LIGO Announces Detection of Gravitational Waves


Gabriela González, LSU: LIGO Scientific Spokesperson
 


David Reitze, Cal Tech: LIGO Laboratory Director

The LIGO Collaboration Announces Detection of Gravitational Waves


February 11, 2016; Washington, DC, USA

The Laser Interferometer Gravitational-Wave Observatory is a large-scale physics experiment aiming to directly detect gravitational waves. David Reitze, LIGO Laboratory Executive Director (Cal Tech) said, "We. Have. Detected. Gravitational waves! We did it." The signal they saw was exactly what was predicted by Albert Einstein's General Theory of Relativity for a collapsing binary black hole system. These two black holes have a mass of 30 suns. Furthermore, this is proof that binary black holes exist.

Gabriela González, LIGO Scientific Spokesperson (LSU), presented the results from measurements made on September 14, 2015, which shows the distortion of the LIGO detector at Hanford, Washington (USA), which translated to a distortion of a fraction of the diameter of a proton. It was a twin signal, matching exactly what has been predected, spaced by 7 milliseconds -- again, exactly as predicted. The same signal, at the same time, was observed at the LIGO detector in Livingston, Louisiana (USA). She noted that the energy rleased by these gravitational waves was equivalent to three solar masses.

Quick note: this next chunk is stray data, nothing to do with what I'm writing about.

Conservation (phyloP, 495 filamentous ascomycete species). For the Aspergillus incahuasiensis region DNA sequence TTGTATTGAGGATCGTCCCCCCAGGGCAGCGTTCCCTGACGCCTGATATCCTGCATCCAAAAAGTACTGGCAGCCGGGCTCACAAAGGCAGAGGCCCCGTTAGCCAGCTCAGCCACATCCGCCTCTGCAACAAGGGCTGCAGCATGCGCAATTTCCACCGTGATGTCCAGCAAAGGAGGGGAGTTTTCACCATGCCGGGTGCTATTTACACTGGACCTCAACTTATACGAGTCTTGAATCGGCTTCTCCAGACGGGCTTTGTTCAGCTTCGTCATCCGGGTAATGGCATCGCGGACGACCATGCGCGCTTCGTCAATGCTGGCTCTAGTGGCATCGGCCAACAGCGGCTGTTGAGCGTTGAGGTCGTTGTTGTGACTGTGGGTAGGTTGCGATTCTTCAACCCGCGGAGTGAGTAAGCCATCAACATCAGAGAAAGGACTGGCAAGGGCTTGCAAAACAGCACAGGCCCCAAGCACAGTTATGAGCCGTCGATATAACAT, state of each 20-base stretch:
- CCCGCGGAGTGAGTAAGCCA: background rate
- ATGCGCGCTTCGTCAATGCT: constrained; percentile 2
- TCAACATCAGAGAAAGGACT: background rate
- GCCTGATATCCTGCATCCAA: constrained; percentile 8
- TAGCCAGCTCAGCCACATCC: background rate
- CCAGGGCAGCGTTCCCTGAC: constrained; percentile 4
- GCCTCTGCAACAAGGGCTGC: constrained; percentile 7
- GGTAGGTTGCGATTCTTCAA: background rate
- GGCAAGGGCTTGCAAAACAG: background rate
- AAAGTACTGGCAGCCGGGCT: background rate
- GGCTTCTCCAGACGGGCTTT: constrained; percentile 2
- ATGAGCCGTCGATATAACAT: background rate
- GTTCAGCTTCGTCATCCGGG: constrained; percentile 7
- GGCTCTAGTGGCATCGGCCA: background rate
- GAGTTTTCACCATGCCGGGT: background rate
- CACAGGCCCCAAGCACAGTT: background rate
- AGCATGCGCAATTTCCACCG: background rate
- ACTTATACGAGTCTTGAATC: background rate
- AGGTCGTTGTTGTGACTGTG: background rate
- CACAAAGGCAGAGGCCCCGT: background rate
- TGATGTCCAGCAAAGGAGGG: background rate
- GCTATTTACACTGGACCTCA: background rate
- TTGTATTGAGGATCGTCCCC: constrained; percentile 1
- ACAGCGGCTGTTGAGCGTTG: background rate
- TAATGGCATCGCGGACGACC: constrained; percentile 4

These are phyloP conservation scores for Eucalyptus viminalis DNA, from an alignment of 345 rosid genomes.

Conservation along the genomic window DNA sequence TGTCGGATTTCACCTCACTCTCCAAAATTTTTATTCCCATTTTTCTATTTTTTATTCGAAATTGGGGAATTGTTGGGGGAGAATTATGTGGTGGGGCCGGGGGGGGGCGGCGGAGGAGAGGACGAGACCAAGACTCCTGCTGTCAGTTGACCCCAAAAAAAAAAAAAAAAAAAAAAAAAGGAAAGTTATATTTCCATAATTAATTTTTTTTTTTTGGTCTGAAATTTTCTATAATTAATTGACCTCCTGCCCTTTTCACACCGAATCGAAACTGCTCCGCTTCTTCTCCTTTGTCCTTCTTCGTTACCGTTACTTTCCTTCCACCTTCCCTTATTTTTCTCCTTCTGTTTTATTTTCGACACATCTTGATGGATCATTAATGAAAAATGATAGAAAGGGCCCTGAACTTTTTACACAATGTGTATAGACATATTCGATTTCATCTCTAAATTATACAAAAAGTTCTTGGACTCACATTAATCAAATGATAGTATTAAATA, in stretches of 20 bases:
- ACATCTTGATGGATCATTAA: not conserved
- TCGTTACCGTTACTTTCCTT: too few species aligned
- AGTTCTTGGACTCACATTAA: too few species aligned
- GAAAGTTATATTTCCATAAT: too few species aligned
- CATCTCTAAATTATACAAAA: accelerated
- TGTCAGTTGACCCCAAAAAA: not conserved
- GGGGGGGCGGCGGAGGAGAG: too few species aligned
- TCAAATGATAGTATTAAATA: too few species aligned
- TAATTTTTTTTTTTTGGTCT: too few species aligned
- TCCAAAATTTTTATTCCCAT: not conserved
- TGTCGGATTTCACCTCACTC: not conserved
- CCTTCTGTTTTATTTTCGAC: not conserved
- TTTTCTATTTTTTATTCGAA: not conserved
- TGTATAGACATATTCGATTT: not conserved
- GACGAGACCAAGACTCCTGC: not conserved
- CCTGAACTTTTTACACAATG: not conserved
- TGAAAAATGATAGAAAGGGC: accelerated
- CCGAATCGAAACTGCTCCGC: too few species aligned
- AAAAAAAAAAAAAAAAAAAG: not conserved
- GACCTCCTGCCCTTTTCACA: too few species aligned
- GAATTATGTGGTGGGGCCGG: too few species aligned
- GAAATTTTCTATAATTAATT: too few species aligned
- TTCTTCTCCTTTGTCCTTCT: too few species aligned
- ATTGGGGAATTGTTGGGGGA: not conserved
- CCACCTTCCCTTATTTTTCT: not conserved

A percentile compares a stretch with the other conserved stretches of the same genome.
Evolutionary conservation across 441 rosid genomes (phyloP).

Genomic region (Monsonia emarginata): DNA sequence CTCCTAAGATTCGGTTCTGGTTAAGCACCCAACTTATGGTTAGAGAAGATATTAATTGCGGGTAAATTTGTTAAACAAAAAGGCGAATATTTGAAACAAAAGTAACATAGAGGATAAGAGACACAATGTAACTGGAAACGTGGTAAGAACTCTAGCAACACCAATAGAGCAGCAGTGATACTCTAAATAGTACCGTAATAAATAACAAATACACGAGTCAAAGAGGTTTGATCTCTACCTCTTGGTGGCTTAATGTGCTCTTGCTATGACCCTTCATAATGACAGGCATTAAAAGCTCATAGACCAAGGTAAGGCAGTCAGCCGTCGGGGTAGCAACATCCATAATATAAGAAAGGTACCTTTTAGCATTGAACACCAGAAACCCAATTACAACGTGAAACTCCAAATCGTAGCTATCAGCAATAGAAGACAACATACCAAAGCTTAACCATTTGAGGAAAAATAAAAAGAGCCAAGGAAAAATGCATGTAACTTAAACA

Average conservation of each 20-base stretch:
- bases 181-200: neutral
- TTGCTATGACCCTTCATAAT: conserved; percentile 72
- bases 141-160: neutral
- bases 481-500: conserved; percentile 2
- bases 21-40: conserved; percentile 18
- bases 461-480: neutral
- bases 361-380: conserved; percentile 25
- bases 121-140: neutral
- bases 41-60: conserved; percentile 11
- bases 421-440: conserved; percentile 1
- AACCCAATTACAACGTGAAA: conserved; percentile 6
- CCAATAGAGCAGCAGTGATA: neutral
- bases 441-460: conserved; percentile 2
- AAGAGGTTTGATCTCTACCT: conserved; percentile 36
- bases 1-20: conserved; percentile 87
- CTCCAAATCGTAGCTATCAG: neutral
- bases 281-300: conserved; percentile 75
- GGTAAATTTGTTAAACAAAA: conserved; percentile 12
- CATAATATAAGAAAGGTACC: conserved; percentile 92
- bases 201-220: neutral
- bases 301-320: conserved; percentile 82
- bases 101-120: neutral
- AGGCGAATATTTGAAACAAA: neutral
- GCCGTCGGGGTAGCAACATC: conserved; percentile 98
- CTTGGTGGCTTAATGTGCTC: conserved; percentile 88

The paper has been published on Physical Review Letters. Here is the abstract:

On September 14, 2015 at 09:50:45 UTC the two detectors of the Laser Interferometer Gravitational-Wave Observatory simultaneously observed a transient gravitational-wave signal. The signal sweeps upwards in frequency from 35 to 250 Hz with a peak gravitational-wave strain of 1.0×10−21. It matches the waveform predicted by general relativity for the inspiral and merger of a pair of black holes and the ringdown of the resulting single black hole. The signal was observed with a matched-filter signal-to-noise ratio of 24 and a false alarm rate estimated to be less than 1 event per 203 000 years, equivalent to a significance greater than 5.1σ. The source lies at a luminosity distance of 410+160−180  Mpc corresponding to a redshift z=0.09+0.03−0.04. In the source frame, the initial black hole masses are 36+5−4M⊙ and 29+4−4M⊙, and the final black hole mass is 62+4−4M⊙, with 3.0+0.5−0.5M⊙c2 radiated in gravitational waves. All uncertainties define 90% credible intervals. These observations demonstrate the existence of binary stellar-mass black hole systems. This is the first direct detection of gravitational waves and the first observation of a binary black hole merger.

From the New York Times:

A team of physicists who can now count themselves as astronomers announced on Thursday that they had heard and recorded the sound of two black holes colliding a billion light-years away, a fleeting chirp that fulfilled the last prophecy of Einstein’s general theory of relativity.

That faint rising tone, physicists say, is the first direct evidence of gravitational waves, the ripples in the fabric of space-time that Einstein predicted a century ago (Listen to it here.). And it is a ringing (pun intended) confirmation of the nature of black holes, the bottomless gravitational pits from which not even light can escape, which were the most foreboding (and unwelcome) part of his theory.

More generally, it means that scientists have finally tapped into the deepest register of physical reality, where the weirdest and wildest implications of Einstein’s universe become manifest.

This work has been supported by the National Science Foundation over the last 40 years.